However, this does not mean that ESG adoption is superficial. Albeit recently pushed by regulators, it is steeped into risk management tradition. The mallowstreet report shows why UK schemes are not reallocating assets – they plan to first engage with their asset managers and only divest if they cannot get alignment.
The mallowstreet report suggests there is currently a ‘chain of engagement’ – pension funds want to engage with asset managers, who in turn should engage with investee companies.
Engagement is one of the most widespread ESG approaches used by UK pension funds or their asset managers. Yet, InfluenceMap reports that just three of the 15 largest asset managers globally engage with investee companies “strongly and consistently” to meet the Paris Agreement goals, despite the “huge leverage” asset managers have to drive corporate action.
Engagement offers more influence for owners and lenders than divestment. Where a pension fund divests, the ability to put pressure on management disappears. In the meantime there are plenty of investors who would be keen to snap up unloved companies and take advantage of their appealing valuations, as suggested by Psigma Investment Management and Orbis Investments.
But divestment from fossil fuels has started. A survey by Octopus Renewables indicates that nearly 6% of global institutional investors’ assets might be divested from fossil fuels within the next year, and nearly 16% within the next 10 years. The question is whether this pace is sufficiently quick; the projected energy mix for 2040, based on International Energy Agency (IEA) data, basically looks the same as today.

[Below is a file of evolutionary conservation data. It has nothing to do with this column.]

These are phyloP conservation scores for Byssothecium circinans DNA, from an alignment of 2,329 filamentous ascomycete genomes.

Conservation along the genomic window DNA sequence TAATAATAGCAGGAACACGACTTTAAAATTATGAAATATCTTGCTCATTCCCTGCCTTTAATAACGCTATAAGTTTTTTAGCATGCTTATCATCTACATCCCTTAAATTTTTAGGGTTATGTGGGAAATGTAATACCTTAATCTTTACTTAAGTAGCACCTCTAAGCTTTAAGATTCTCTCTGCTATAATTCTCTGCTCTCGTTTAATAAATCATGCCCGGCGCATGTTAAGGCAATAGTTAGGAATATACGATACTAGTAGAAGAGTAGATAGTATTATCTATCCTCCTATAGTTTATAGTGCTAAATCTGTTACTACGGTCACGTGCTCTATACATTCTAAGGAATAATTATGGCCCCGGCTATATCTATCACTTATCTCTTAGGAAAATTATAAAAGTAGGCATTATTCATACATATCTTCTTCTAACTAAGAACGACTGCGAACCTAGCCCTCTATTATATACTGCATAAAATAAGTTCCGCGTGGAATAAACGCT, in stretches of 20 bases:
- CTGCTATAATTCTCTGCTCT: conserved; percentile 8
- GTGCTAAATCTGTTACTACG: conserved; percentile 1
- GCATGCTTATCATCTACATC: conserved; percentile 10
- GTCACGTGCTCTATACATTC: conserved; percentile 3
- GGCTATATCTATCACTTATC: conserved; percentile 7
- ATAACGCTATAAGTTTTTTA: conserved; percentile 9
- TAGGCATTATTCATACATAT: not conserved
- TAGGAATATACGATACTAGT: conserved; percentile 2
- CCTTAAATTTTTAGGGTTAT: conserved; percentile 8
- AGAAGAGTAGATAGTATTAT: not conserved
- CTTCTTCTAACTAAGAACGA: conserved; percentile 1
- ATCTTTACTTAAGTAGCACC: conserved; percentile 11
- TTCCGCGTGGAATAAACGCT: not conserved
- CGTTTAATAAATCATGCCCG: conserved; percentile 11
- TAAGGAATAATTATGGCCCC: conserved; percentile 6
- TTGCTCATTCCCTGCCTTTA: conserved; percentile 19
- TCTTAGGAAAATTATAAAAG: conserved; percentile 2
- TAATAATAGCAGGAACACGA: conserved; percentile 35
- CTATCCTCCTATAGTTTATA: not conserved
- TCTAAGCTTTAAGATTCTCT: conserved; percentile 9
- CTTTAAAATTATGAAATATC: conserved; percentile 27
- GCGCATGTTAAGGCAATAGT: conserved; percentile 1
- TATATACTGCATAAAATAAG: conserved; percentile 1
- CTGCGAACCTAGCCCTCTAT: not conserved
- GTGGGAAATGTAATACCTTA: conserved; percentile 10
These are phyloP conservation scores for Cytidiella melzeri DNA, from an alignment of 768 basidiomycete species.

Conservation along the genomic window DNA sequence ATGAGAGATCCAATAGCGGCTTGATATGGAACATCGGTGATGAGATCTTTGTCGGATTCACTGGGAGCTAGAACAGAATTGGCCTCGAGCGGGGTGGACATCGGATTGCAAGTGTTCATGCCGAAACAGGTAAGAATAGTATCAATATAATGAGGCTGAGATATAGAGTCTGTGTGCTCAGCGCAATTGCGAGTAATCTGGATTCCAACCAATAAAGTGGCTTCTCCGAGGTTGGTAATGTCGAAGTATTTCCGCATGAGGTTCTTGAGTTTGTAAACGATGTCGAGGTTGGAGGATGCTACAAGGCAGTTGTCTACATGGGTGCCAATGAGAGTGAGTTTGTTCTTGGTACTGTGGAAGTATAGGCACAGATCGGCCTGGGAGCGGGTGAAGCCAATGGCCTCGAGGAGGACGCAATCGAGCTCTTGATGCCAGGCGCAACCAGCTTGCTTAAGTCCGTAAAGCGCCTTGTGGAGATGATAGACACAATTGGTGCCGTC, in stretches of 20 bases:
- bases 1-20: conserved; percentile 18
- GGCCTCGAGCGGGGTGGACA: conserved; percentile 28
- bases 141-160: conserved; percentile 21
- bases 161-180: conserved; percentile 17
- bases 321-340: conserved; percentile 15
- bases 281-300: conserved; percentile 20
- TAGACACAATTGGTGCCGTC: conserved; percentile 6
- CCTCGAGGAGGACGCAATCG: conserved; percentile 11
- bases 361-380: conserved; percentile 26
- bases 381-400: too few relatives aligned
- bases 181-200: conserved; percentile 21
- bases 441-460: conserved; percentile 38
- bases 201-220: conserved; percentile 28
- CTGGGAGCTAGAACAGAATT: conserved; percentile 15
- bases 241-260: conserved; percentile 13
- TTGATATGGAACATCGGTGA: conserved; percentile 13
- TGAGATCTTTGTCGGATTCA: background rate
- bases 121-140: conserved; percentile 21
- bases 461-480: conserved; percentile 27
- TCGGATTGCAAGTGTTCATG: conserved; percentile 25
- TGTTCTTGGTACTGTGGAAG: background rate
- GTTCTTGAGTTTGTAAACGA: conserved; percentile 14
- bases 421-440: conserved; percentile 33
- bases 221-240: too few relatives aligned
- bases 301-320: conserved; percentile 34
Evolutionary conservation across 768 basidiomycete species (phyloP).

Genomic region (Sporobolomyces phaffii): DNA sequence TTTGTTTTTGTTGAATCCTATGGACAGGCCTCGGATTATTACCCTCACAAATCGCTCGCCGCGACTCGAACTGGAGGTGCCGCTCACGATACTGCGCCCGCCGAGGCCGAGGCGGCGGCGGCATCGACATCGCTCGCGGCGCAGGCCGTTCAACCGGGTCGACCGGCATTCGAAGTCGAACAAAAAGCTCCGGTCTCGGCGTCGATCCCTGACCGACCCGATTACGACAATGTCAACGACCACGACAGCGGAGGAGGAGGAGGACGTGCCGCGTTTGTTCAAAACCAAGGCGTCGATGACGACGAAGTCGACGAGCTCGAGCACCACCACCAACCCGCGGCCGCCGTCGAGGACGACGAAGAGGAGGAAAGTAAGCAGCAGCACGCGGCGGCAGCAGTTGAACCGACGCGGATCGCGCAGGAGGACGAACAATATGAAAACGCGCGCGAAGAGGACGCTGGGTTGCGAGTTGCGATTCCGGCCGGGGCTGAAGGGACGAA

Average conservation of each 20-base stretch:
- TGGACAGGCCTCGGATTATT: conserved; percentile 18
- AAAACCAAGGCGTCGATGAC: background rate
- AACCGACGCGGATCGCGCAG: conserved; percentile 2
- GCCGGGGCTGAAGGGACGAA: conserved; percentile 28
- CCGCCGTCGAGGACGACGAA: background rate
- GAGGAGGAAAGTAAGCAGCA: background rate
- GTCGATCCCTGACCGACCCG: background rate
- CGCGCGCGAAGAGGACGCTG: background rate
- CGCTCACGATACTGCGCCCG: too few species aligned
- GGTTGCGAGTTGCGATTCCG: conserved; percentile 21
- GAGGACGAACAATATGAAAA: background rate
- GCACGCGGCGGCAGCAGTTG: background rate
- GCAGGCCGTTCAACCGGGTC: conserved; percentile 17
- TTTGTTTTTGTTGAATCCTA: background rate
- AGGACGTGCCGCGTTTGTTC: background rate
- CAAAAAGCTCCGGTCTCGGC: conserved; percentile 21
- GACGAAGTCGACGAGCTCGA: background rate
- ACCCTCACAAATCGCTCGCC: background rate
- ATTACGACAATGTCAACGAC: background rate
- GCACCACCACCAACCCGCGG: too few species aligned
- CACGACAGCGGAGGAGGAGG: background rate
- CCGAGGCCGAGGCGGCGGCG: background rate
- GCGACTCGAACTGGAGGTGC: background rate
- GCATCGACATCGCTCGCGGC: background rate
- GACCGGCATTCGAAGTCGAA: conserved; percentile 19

Change is slow but real. Take BlackRock, one of the biggest laggards in the InfluenceMap report, which also holds one of the worst track records in climate-related proxy voting according to ShareAction. The company has made headlines with its decision to embrace sustainability as a new standard for investing. It has vowed to remove from all active portfolios the stocks or bonds of companies that generate more than 25% of their revenues from thermal coal production by mid-2020. It also plans to launch sustainable versions of model portfolios and iShares funds.
What role will regulation play in the future?
The Pensions Regulator (TPR) has outlined plans to improve the enforcement of ESG rules for pension funds, including the development of guidance to help trustees identify, assess and disclose exposure to climate risk. This follows on from pensions minister Guy Opperman’s query to 50 of the largest UK pension schemes on the ESG sections of their SIPs.
The Department for Work and Pensions (DWP) has also suggested amendments to the pension schemes bill to make provisions for climate risk regulations. The DWP has since followed up saying it has no intention to direct investments. It has also published a letter outlining its approach following on from the Green Finance Strategy.
Other areas where TPR is expected to publish new rules and guidance include:
Publishing SIPs on a public platform – expected in October 2020
Outlining how asset managers are incentivised to align with pension schemes on ESG and stewardship – expected in October 2020
An ESG implementation statement for larger DC schemes – expected in October 2021
Government-mandated climate-related reporting for large asset owners based on the Task Force for Climate-related Financial Disclosures (TCFD) – expected by 2022
As a pension fund, has your scheme ramped up its efforts in ESG implementation and integration?
As an asset manager, are you facing greater pressure to align with pension schemes’ ESG views?